Patricia Field and she's only here because she's just inherited the house her
grandmother abandoned all those years ago. The house the group spent 7 months
Cut to town: Margot darts past a woman about her age swatting a screaming kid,
darts into the superette and just misses a beat-up Plymouth Barracuda crawling
down the main street. It's Jamey. He's also just arrived. He's been working somewhere
north and he's very proud of the car's pushbutton windows.
From here on in the script cuts back and forth between realtime and flashbacks
moving forward. And there's a point to this: the longer Margot stays, the more
she can remember. The way the group devolved from giddy druggy psychodrama to
the heart of fucking darkness. The way athletic independent Jessica got scapegoated
like the medieval Jews 'Til she finally broke down and the group dumped her in
a mental ward. Jessica's a spy! She's evil! The way Margot knew that it was wrong
but didn't stop it because Stefan was her boyfriend. The way the group promised
they would stay together all the time and tape everything they said and did together.
The way Margot listened to the tape one night and heard the sounds of Stefan
fucking Kathleen, the new girl who he'd met in town. You're so soft, your ass
feels like a baby's. The way she let him tie her up, spend all her parents money.
The night she tried to run away and failed. The way her favorite picture at the
time was a postcard of a drowning woman by Millais, pre-Raphaelite Ophelia.
Jamey's Barracuda eases to a halt outside of town to pick up a hitchhiker. Her
name is Karen, she's Irish, 17, her face spills out like water. Karen's just
ditched her au pair job in Bar Harbor and she's terrified of being found because
she still owes the family on her ticket. What do individuals become over circumstance
and time? (True subject of the 19th century novel). Margot's reaction to the
terror of the Group was amnesia; she spends the movie flashing back to things
that she's blanked out. But Jamey's different. Shy and passionate and inarticulate.
His confusion crashes all around inside. Jamey's a little strange but Karen likes
him. They get along; they drive around to all his favorite places. But then things
turn. Karen wants to leave and he won't let her. Their string of magic afternoons
turns sour, the way things do. Her fear makes him crazier and angrier. Jamey
is tormented because he's run out of things to do. And so he kills her.
Jamey runs her body through a woodchipper.
Last week at school, Stephanie Taylor and I were talking about the pre-Raphaelites.
Isn't the point to fuck it up? Beauty's close to death because it's begging for
some kind of violation.
There's a police alert all over town, they're searching for the missing girl.
Blood and bones and fingernails flying in the river.
Cut back to back with Margot's climax flashbacks of the group's disintegration.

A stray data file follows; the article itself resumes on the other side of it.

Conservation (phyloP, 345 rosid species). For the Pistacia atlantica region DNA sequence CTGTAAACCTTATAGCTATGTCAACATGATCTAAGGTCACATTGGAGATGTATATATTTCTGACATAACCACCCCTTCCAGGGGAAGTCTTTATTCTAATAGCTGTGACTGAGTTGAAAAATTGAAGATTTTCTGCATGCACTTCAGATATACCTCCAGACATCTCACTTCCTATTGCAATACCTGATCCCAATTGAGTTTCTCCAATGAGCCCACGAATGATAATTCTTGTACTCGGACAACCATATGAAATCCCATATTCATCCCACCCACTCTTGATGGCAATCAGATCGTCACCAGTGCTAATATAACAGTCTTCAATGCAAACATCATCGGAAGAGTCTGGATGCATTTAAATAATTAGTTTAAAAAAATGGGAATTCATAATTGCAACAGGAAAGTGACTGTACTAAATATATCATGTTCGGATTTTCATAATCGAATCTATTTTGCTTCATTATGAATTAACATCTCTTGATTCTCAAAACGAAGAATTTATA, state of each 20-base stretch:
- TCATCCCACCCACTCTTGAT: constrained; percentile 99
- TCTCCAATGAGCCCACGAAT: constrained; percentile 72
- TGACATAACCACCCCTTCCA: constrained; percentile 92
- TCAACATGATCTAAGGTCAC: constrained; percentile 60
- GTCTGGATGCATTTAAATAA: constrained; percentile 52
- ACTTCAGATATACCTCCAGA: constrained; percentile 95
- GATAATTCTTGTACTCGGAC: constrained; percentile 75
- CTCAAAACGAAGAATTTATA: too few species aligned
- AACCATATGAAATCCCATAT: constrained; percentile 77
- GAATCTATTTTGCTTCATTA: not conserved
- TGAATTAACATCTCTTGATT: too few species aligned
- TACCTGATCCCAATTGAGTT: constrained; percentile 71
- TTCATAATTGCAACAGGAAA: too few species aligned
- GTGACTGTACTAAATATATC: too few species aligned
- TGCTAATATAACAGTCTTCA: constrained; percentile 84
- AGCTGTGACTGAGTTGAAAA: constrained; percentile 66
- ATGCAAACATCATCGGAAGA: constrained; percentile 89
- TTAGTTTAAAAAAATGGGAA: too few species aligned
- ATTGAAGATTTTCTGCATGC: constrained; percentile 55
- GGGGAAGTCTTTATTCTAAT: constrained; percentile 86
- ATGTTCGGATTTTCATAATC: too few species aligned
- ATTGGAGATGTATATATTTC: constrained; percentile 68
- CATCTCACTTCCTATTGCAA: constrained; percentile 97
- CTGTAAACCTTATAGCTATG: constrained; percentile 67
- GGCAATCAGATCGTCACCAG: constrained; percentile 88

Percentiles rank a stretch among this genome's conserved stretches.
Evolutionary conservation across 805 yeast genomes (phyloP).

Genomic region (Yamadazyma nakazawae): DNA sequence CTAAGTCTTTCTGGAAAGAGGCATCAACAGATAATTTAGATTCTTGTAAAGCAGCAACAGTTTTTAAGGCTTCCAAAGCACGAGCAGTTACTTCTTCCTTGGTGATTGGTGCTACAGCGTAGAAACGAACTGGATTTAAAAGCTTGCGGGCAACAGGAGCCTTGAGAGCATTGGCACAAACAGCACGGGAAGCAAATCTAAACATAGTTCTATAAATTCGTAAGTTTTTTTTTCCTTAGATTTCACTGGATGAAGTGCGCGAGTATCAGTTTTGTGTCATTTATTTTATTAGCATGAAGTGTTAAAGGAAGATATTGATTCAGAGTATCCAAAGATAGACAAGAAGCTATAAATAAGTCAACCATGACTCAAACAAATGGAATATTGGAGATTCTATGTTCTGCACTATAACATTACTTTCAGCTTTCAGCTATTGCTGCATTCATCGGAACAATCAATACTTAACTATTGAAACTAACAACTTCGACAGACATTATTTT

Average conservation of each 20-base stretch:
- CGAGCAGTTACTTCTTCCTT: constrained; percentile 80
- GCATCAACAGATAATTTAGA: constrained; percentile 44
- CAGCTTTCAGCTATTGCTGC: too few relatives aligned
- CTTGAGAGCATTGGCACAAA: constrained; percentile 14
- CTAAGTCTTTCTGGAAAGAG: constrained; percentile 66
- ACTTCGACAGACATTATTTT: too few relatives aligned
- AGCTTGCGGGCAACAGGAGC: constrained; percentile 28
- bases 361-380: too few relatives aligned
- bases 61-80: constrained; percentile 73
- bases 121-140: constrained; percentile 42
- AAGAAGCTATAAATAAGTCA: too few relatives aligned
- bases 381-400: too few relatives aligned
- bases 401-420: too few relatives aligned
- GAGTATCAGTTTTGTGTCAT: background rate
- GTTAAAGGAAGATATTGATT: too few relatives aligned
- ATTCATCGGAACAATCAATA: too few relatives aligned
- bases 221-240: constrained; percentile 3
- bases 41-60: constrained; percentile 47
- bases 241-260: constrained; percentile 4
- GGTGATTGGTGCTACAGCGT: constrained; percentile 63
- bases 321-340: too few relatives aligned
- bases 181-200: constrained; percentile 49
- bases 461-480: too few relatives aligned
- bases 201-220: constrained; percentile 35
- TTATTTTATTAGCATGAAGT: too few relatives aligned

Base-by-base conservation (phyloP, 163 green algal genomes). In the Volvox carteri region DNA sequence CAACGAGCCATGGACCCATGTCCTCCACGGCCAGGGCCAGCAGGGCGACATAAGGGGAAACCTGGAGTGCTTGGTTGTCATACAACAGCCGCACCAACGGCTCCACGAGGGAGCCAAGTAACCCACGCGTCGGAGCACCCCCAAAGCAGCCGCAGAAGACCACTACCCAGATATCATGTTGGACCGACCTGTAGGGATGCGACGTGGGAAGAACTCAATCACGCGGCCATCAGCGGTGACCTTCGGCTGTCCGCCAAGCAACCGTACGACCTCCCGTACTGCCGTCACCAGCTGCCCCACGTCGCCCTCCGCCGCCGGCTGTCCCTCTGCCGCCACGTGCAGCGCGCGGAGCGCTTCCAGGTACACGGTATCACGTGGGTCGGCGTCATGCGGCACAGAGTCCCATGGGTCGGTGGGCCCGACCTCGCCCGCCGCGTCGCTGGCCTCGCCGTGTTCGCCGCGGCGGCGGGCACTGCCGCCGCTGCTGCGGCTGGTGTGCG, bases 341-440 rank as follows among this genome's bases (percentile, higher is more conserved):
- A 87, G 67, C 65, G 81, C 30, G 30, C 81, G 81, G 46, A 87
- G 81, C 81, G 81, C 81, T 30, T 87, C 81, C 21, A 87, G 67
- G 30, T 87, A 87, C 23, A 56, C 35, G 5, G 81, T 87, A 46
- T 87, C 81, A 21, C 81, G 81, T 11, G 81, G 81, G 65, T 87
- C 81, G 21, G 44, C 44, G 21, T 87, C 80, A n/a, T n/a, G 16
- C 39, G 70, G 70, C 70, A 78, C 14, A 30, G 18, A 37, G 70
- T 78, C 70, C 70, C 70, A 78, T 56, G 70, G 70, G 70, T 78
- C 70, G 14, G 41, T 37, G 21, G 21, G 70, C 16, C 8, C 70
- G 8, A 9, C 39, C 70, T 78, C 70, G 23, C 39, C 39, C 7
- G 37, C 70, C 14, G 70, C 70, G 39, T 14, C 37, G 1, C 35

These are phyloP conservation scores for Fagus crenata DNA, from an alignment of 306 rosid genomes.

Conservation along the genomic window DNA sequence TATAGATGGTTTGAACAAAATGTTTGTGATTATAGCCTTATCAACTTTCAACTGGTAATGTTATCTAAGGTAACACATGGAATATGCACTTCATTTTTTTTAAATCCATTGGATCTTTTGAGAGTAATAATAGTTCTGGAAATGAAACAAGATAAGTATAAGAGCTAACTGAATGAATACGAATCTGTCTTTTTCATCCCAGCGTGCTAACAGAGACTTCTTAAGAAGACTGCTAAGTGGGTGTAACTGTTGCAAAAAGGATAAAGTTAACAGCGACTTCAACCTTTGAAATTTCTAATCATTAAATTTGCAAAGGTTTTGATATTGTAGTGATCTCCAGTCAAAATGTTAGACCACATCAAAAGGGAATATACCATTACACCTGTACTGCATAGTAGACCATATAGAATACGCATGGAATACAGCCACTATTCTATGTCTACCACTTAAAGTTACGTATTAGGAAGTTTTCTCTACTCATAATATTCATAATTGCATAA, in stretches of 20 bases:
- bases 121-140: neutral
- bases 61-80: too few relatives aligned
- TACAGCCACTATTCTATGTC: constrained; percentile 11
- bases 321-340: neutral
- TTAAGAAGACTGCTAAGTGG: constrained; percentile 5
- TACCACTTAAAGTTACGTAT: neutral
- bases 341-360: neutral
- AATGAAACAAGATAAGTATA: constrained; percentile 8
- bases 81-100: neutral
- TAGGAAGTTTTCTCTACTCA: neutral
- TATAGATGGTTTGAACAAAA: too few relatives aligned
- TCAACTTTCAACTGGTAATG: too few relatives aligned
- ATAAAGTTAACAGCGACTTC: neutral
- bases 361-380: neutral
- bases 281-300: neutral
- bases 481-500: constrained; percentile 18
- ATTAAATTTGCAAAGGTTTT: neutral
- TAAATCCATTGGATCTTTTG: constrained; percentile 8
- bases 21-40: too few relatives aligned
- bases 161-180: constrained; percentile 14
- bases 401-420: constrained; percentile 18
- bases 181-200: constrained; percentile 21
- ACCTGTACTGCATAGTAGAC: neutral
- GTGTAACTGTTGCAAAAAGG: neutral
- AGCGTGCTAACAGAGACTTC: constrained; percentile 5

And Margot solves the crime (too late) because now she knows.
Was the point of this, Just Say No To Disintegrative Violence? The point
was, Ann and I wanted to make movies.
James Schamus read it in New York and said, 'Horror is a dead genre.' Great line.
And so I started pitching it in New Zealand.
* * *
Auckland, 1993: The New Zealand dollar's been devalued to .52, and the tax law's
been rewritten to make film losses entirely deductible. American movie and commercial
crews are shooting here because the dollar and landscape and proficient crews
make it a third-world buy without any of the hassle. Jane Campion is the hit
of Cannes and the Film Commission's turning out six feature films a year and
for a moment anything seems possible.
I'd made a bunch of underground/experimental films and was wondering how to make
the magic cross from art-land to real movies. Everybody said 'the script, the
script.' Ann and I had already written one called Sadness at Leaving and
were finding out that this was not so easy. Sadness was an espionage romance
set in the New York early 60s, an ensemble drama with good characters. It wasn't
very underground and no one bought it. But on the other hand, The Pact had lots
of sex and violence. It occurred to me that we could pitch it downtown art and
then do something full-on sleazy. So maybe we could hit up the New Zealand Arts
Council for production as 'short drama,' use the funds to shoot a pilot and then
find a real producer. Or maybe find one first and cut him in? There was a vision,
it was hazy.
It was incredibly effective, phoning round production companies in Auckland
and telling them I was in town for two weeks from New York. Everybody read
said that it was suffering from "narrative confusion."
My old friend Shake took me round to see Hank Barker, a former leftist
ours who'd gone from writing midnight rock & roll theater shows to being
one of New Zealand's best-paid screenwriters. Hank was everybody's hero. His
plays were actually entertaining, an element mostly missing from the New Zealand
literary world, with lots of sex and drugs. He got up at 5 and wrote in whatever
commune he was living and had beliefs outside himself. Hank was the most militant
of all the leftists, leading a mass defection (five people, maybe seven) from
the softcore Socialist Action League to the Communist Worker's Party, an organization
with ties to and maybe even funded by Albania. One time Hank took us with him
on a pilgrimage to home of a reclusive famous older poet and we could see the
torch was being passed between two generations of literary rebels. Hank's hagiography
And now he had an office and a screenwriting award, a wife and child and
mini-van. If Shake, the good-natured fuckup, was Hank's link to his rebellious
was the floating signifier. Hank didn't know anything about the East Village. "So," he
said, "ya makin' money?" I sort of dodged the question, told Hank how
I'd been to see his movie when it was playing in New York. It was about 11 in
the morning, but Hank took out a bottle of Glenfiddich's and when the whiskey
hit I started telling him about the movie. And Shake, according to our plan,
asked Hank if he could talk to Victor. Because Victor Rourke, a former cellmate
from their leftist days, had just teamed up with New Zealand's king of 'B's and
softcore porn to start a new production company in Wellington. They called themselves